Fortunately, Hosking isn't alone in being a sceptic. His doubts are shared by oil, coal and gas corporations, whose smartly-dressed executives are highly educated and respectable. OK, their profits might be threatened if our economy were to become environmentally sustainable, but don't tell me that the desire to maximise profits would affect their views on global warming. Their shareholders wouldn't stand for it.

And it's not only CEOs that are sceptical; some right-thinking politicians are standing up for common sense as well. The ACT Party says it will oppose the Government's Zero Carbon Bill: “New Zealand's actions are not going to change the climate”, a party spokesperson said.

And as for the Greens, don't get me started. They want to tank the economy by suppressing enterprise, telling us we must all go vegan and ditch our cars for pushbikes in a socialist paradise. And how can you trust a party that wants to fry our kids' brains by legalising cannabis?

So listen up, folks. There's no crisis; those white-coated, bespectacled, so-called experts are trying to fool us into socialism. Ignore them. Y2K, bird flu, swine flu, nuclear armageddon and all those catastrophes that they tried to scare us with didn't happen, and neither will global warming.

And when you think about it, would you trust a gauche, shabbily dressed, weirdo scientist with bad teeth and halitosis, who uses public transport and hasn't done a real day's work in his life, rather than the smiling, successful, confident, nattily-dressed Mike Hosking, who drives a Ferrari and an Alfa Romeo?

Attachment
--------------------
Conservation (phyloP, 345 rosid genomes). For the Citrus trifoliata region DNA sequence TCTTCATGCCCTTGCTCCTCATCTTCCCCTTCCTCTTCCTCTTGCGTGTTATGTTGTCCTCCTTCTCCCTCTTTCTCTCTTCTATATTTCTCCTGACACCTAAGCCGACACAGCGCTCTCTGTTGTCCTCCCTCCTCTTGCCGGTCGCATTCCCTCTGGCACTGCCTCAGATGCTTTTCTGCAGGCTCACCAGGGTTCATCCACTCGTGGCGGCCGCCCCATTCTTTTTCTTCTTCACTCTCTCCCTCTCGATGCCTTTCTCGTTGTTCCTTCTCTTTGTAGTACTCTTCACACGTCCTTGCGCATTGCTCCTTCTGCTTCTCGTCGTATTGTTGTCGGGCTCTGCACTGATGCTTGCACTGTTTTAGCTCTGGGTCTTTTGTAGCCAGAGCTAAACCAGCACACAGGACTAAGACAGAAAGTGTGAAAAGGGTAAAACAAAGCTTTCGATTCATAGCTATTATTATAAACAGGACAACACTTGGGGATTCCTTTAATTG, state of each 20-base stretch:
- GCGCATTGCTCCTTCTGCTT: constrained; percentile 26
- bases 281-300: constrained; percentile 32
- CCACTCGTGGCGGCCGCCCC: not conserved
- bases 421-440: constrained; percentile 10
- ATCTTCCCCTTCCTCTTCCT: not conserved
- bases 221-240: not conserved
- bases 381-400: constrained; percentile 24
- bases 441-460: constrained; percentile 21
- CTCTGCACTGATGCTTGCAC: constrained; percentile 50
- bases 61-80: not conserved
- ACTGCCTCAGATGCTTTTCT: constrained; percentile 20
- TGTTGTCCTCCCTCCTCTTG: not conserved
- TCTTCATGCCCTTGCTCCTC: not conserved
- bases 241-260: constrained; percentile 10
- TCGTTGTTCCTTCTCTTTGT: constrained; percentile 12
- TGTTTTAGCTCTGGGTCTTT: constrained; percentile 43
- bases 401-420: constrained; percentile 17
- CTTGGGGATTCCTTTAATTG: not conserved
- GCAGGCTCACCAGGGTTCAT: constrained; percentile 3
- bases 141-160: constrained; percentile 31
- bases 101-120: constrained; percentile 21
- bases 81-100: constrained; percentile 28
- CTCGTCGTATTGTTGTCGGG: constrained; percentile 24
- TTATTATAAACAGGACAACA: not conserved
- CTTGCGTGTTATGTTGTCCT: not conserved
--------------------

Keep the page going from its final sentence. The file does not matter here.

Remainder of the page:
- Thanks to Scott Yorke from whom the inspiration for this column was drawn.

Martin Hanson

  1. Ann David, Waikanae says:

    If this piece were not so serious, it would be seriously funny. Unfortunately – it’s serious. We have to wake up and do things differently. There’s not much point “protecting the economy” if the economy dies with the planet it’s conducted on. We can only have our quality-lifestyle cake and eat it if we depopulate rapidly.

  2. G R Webb says:

    So what’s your quick fix to “depopulate rapidly”?

    1. Martin Hanson says:

      I suppose Ms David left herself wide open to your comment, but the fact remains that overpopulation is one of the environmental problems confronting the world, including New Zealand. I’m sure she’s not advocating killing people off, but at the same time it makes sense for governments to publicly confront the problem, something they have been too spineless to do up to now

  3. G R Webb says:

    Confronting the problem is nothing more than saying you are sorry after you have killed someone. It’s a pointless exercise unless you are going to actually do something about it.

    1. Martin Hanson says:

      So what DO you think about it, Gordon? Is there a population problem? If not, why not? If so, what should governments, and the NZ government, do about it?

  4. G R Webb says:

    Martin, people pay me for my advice. But there is stuff all 60,000 or so people living on the East Coast can do to deal with a population problem, simply because they are not part of the problem. What we need to do here is to become more resilient and more infrastructure savvy so we can deal with the effects of a change in climate.

  5. Bob Hughes says:

    My advice is free Gordon – East Coasters contributing more environmental damage than the global average are indeed a big part of the problem. A change of lifestyles is needed now. Natural forces will compel us to do so soon anyway.